Let’s face it, children are not going to always do a chore the way you want it done. So, you need to first determine your acceptable level of completion. Then you need to invest a little time in helping kids to reach and perhaps exceed this acceptable level. Think of them as young wizards and you are their Dumbledore in the magical world of Choredom. Sometimes it can be overwhelming for a child to take on a new task, so be sure to offer your assistance and feedback. I’m not saying do their work for them, but start off by working with them and then slowly ease off on your actual level of hands-on help to become more of a coach. For example, if they are struggling with tidying a room, you can offer to pick up the garbage while they corral all the books. Next time you can suggest they pick up the garbage — and then the books — all by themselves. Breaking a task down into easy steps will help them to complete it much more quickly.

Make it routine, for now
Parents are always hearing about the value of routine in a child’s life and, for the most part, this can be true with chores as well. Having the same chores day by day or week by week not only makes it easier for the child to remember to do the chore, it actually helps to build on their expertise for completing an oft-repeated chore. But be careful about routine.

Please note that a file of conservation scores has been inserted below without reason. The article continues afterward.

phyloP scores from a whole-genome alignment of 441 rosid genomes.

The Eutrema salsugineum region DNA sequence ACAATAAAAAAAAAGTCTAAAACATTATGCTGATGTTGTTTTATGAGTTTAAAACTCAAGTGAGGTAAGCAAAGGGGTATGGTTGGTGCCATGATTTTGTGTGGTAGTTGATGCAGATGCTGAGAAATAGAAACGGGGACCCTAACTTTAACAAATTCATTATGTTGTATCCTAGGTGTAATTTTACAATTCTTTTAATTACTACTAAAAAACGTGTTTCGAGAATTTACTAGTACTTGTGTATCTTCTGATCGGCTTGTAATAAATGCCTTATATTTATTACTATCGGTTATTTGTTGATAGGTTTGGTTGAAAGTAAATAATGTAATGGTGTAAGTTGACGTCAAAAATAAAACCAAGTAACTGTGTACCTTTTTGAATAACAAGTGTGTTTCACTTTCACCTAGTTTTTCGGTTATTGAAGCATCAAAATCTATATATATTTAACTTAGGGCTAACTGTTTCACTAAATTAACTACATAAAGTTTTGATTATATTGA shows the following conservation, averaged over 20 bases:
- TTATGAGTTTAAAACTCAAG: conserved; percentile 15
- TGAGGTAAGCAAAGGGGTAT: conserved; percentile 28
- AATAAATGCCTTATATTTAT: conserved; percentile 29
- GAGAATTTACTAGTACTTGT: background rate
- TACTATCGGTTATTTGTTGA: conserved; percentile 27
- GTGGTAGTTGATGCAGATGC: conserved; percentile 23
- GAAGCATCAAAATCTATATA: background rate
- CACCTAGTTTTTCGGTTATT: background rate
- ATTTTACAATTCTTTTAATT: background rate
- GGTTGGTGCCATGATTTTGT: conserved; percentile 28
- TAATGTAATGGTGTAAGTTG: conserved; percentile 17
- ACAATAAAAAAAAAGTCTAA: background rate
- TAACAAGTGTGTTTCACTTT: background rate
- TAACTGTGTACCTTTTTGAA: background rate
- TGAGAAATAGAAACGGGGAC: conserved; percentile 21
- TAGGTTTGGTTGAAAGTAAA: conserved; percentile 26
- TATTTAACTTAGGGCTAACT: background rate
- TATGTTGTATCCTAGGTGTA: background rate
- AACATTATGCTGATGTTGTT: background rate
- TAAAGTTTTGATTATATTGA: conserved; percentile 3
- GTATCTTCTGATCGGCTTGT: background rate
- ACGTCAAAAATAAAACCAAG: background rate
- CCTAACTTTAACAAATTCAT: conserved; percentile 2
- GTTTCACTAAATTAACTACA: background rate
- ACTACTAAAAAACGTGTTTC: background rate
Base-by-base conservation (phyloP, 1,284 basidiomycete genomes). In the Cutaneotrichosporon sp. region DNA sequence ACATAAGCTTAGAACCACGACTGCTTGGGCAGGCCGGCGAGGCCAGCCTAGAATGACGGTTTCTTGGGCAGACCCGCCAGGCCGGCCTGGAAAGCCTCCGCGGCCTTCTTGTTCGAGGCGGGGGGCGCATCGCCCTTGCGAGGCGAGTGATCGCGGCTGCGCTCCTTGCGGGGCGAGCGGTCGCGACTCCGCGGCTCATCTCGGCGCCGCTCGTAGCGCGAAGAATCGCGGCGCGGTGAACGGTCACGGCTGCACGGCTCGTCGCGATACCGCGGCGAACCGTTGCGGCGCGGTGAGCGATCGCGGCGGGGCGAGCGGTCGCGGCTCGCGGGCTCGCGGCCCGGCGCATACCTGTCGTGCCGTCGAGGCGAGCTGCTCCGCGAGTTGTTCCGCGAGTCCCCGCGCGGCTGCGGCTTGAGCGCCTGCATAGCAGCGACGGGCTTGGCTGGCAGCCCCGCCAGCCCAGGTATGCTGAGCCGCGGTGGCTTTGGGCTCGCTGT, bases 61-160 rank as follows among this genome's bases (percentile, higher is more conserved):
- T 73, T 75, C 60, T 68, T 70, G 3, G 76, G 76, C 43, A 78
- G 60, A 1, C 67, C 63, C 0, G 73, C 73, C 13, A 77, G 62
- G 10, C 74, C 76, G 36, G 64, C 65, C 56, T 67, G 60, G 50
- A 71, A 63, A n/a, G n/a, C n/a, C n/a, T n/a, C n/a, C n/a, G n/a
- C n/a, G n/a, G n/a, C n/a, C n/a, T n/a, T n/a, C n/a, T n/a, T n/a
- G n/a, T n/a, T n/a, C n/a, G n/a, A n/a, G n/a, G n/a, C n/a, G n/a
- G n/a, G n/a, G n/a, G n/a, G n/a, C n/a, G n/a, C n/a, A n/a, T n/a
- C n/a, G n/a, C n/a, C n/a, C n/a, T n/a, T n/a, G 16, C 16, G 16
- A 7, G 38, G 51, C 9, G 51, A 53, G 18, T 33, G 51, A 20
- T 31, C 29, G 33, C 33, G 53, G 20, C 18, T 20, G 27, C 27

Children can get bored with the same old same old and then start to slack off on their duties. Ask them if they are ready for a change or whether they are happy with their current situation and respond accordingly.

Teach, don’t preach
Feedback is important, but remember to keep it positive. Praise them on their loading of the dishwasher but point out they also need to wipe the counters to finish the job of tidying the kitchen. When offering feedback, be careful not to set your (and their) standards too low. A poorly done job doesn’t do anyone any favours.

Chore challengers
Not doing assigned chores must have some kind of consequence, otherwise there is a very good chance that the chores will never get done. Maybe it is that friends cannot come over to play until your child’s room is tidy or that there are no video games until the family room is vacuumed. Make the consequences clear so there is no room for bartering.

Should you link your child’s chores to their allowance?